PAPUA NEW GUINEA and the SOLOMON ISLANDS are the leaders in research and practical inculturation of the Gospel, as encouraged in the post-synodal exhortation, Ecclesia in Oceania (#16-17). Their cultures mirror Gospel values of the sacredness of human life and hospitality. Several international religious congregations - both clerical and lay - have set up their formation programmes in Papua New Guinea and the Solomon Islands because of the strength of tertiary studies and inculturated formation available. There are also significant populations in these countries, who are hearing the Gospel message for the first time, e.g., over 60 people baptised in one part of the Solomon Islands last Easter.
In each of the four Conferences our Catholic Schools perform well and are integral to parish life. Our schools are fertile ground for the "new evangelization" offering the opportunity to re-engage families in the life of the Church.
St Peter Chanel is recognized as the Proto martyr of Oceania and his intercession was sought for many years. Two years ago the canonization of St Mary of the Cross MacKillop gained enormous interest in Australia and throughout the Pacific. The media interest was intense and the canonization did wonders for the Church. Such models of holiness continue to inspire, Blessed Peter To Rot of Papua New Guinea, the soon to be canonized (during this Synod) Blessed Pedro Calungsod of Guam - the "teen saint". In New Zealand we await word of the cause of Suzanne Aubert. These examples will do more for the New Evangelization than we can imagine as the media is interested and captures peoples' imagination.
2. These "islands of humanity", however, are built on a volcanic chain of unstable tectonic plates that occasionally burst to the surface as "islands of inhumanity."
CEPAC: All of the countries in the CEPAC region have been independent of colonial rule for up to 50 years, or have achieved some form of internal self-government. However, some are still struggling to choose a form of government that reflects both their cultural uniqueness, and the demands of a modern democracy, e.g. Fiji and Tonga. This continuing political instability occasionally erupts into violence, sometimes even with loss of life.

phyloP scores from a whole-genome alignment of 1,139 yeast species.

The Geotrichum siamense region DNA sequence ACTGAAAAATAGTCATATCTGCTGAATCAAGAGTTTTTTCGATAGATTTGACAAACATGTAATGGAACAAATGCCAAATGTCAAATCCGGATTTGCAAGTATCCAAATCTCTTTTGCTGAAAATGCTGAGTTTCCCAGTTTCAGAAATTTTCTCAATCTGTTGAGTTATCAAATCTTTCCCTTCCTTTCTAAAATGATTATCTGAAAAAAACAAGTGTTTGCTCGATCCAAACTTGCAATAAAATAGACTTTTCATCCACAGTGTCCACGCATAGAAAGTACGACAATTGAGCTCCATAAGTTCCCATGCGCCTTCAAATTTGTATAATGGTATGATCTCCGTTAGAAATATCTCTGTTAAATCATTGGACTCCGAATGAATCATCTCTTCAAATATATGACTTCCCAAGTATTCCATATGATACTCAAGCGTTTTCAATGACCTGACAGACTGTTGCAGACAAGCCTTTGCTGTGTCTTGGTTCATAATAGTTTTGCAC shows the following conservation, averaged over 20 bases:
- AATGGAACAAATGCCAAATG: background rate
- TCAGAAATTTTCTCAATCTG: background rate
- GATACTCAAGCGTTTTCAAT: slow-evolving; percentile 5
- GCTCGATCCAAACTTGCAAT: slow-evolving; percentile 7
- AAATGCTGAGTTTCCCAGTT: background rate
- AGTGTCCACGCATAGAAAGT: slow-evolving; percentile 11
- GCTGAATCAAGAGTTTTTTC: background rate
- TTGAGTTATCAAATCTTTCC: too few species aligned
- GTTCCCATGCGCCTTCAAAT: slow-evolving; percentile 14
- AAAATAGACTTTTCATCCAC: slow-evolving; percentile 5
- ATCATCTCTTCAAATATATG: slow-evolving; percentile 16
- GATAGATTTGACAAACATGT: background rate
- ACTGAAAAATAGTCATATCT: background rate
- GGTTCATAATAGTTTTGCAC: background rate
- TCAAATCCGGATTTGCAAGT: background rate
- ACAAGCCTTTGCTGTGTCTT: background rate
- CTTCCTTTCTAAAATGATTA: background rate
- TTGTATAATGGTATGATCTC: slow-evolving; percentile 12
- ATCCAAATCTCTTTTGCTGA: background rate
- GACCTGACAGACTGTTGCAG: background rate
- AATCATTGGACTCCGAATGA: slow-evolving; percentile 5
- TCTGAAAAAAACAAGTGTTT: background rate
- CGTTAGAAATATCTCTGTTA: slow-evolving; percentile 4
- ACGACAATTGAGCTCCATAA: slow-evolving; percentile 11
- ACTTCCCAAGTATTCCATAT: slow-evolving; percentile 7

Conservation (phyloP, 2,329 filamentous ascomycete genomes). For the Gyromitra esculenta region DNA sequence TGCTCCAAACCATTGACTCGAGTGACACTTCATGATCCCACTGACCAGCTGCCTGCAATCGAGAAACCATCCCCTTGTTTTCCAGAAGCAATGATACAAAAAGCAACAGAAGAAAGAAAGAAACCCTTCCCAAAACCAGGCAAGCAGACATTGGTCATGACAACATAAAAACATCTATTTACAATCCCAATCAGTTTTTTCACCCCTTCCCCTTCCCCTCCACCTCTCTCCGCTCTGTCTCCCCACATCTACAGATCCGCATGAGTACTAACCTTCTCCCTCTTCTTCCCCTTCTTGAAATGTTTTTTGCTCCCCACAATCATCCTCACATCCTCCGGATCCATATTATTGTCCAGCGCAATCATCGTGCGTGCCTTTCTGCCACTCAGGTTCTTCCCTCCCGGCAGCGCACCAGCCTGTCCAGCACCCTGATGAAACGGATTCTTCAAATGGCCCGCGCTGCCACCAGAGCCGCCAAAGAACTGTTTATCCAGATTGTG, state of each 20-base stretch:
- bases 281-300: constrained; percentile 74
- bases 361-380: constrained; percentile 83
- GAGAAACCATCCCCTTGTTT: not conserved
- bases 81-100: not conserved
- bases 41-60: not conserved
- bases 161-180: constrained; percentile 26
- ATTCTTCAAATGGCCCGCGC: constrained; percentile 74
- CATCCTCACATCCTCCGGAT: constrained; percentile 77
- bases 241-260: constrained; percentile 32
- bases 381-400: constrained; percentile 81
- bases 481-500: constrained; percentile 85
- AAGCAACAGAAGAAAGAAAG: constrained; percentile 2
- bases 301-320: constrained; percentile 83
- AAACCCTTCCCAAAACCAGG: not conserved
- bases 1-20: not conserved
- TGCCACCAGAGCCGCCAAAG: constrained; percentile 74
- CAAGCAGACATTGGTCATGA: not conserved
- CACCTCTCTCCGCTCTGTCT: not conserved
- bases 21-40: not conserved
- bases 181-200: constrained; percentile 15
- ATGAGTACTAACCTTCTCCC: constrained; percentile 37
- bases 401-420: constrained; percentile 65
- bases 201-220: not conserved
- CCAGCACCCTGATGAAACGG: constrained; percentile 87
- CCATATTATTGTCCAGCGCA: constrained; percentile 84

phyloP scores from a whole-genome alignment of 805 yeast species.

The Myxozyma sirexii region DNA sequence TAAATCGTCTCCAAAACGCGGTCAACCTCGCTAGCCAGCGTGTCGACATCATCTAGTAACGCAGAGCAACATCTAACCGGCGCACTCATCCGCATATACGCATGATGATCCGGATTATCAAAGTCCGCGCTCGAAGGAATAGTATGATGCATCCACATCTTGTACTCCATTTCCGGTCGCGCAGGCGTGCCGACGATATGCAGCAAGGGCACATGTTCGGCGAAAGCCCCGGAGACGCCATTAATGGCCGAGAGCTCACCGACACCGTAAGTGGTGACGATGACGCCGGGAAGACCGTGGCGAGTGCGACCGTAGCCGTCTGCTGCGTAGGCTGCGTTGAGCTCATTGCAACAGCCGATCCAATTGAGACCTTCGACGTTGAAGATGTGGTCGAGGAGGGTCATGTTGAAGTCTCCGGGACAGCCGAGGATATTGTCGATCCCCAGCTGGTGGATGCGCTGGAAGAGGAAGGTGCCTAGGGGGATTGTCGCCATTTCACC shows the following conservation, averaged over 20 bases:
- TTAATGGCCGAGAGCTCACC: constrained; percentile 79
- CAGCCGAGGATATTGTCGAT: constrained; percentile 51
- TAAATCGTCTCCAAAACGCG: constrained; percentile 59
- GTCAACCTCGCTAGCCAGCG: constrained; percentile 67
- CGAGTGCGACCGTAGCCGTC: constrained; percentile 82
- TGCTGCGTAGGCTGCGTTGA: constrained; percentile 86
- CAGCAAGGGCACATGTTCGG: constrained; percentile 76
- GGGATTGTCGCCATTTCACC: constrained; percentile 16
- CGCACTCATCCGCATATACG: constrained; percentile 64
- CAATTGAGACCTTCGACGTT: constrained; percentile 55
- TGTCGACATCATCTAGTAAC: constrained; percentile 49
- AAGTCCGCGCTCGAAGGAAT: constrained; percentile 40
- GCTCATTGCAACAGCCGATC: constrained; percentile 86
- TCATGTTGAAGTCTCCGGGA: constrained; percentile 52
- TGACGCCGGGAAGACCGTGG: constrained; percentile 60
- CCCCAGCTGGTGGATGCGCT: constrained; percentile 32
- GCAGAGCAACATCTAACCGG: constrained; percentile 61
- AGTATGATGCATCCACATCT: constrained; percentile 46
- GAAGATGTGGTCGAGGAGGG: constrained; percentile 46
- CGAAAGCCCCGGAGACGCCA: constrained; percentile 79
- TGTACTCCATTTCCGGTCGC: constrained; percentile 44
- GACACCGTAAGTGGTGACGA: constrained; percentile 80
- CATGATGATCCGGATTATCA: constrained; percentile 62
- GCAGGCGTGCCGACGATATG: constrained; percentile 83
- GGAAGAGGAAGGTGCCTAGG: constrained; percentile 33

Several of these countries/dioceses are the most seriously affected by climate change, e.g. the low-lying islands of Kiribati, Tuvalu, Tokelau, Rotuma, Northern Cook Islands, and Eastern Polynesia. The "great splendor and beauty ... of sea and land, water and earth" (EO 6) is under serious threat, and even more so those who live dependent on the gifts of this land and sea. The concern of the church for the poor and most vulnerable will need to include the particular needs of potential environmental refugees."
In NEW ZEALAND we recognise that the saeculum is where "believers and non-believers interact and share in a common humanity" (IL54). The "Courtyard of the gentiles" is a privileged place of evangelisation. This is the positive side of secularisation. However, an aggressive secularism, and the failure to acknowledge the transcendent dignity of the human person, often blocks the dialogue with society on key bioethical and social issues, e.g. euthanasia, abortion, and the definition of marriage. This secularism also presents a challenge for the growing numbers of believers of other faiths who have made New Zealand their home, e.g. Muslims, Hindus, Buddhists, and Sikhs. They have often come from a much more positive encounter with Christians in their country of origin, and are scandalized by what they experience in what they thought was "a Christian country".
PAPUA NEW GUINEA and the SOLOMON ISLANDS: In a region of such vast ethnic and social diversity, there are serious social justice questions: the breakdown of traditional cultural values and social fragmentation, a high incidence of HIV-AIDS, oppressive poverty and corruption, tension regarding access to natural resources, rapid urbanization, a ready resort to violence, border disputes with Indonesia over West Papua. The strength of the inculturation mentioned earlier will be tested in the response to these areas of social justice.
AUSTRALIA: The vast "southern land of the Holy Spirit" also has major challenges in the task of the new evangelization, in the dialogue with a growing secularized society, in narrowing the gap between rich and poor, in the promotion of the dignity of indigenous people and asylum seekers, and in the same bioethical and social issues which New Zealand faces. Australia often suffers from the devastation of bush fires with great loss of life and property; these fires are one of the effects of climate change. While natural disasters in Oceania are often small on the global scale, they have an enormous impact on smaller nations and fragile economies.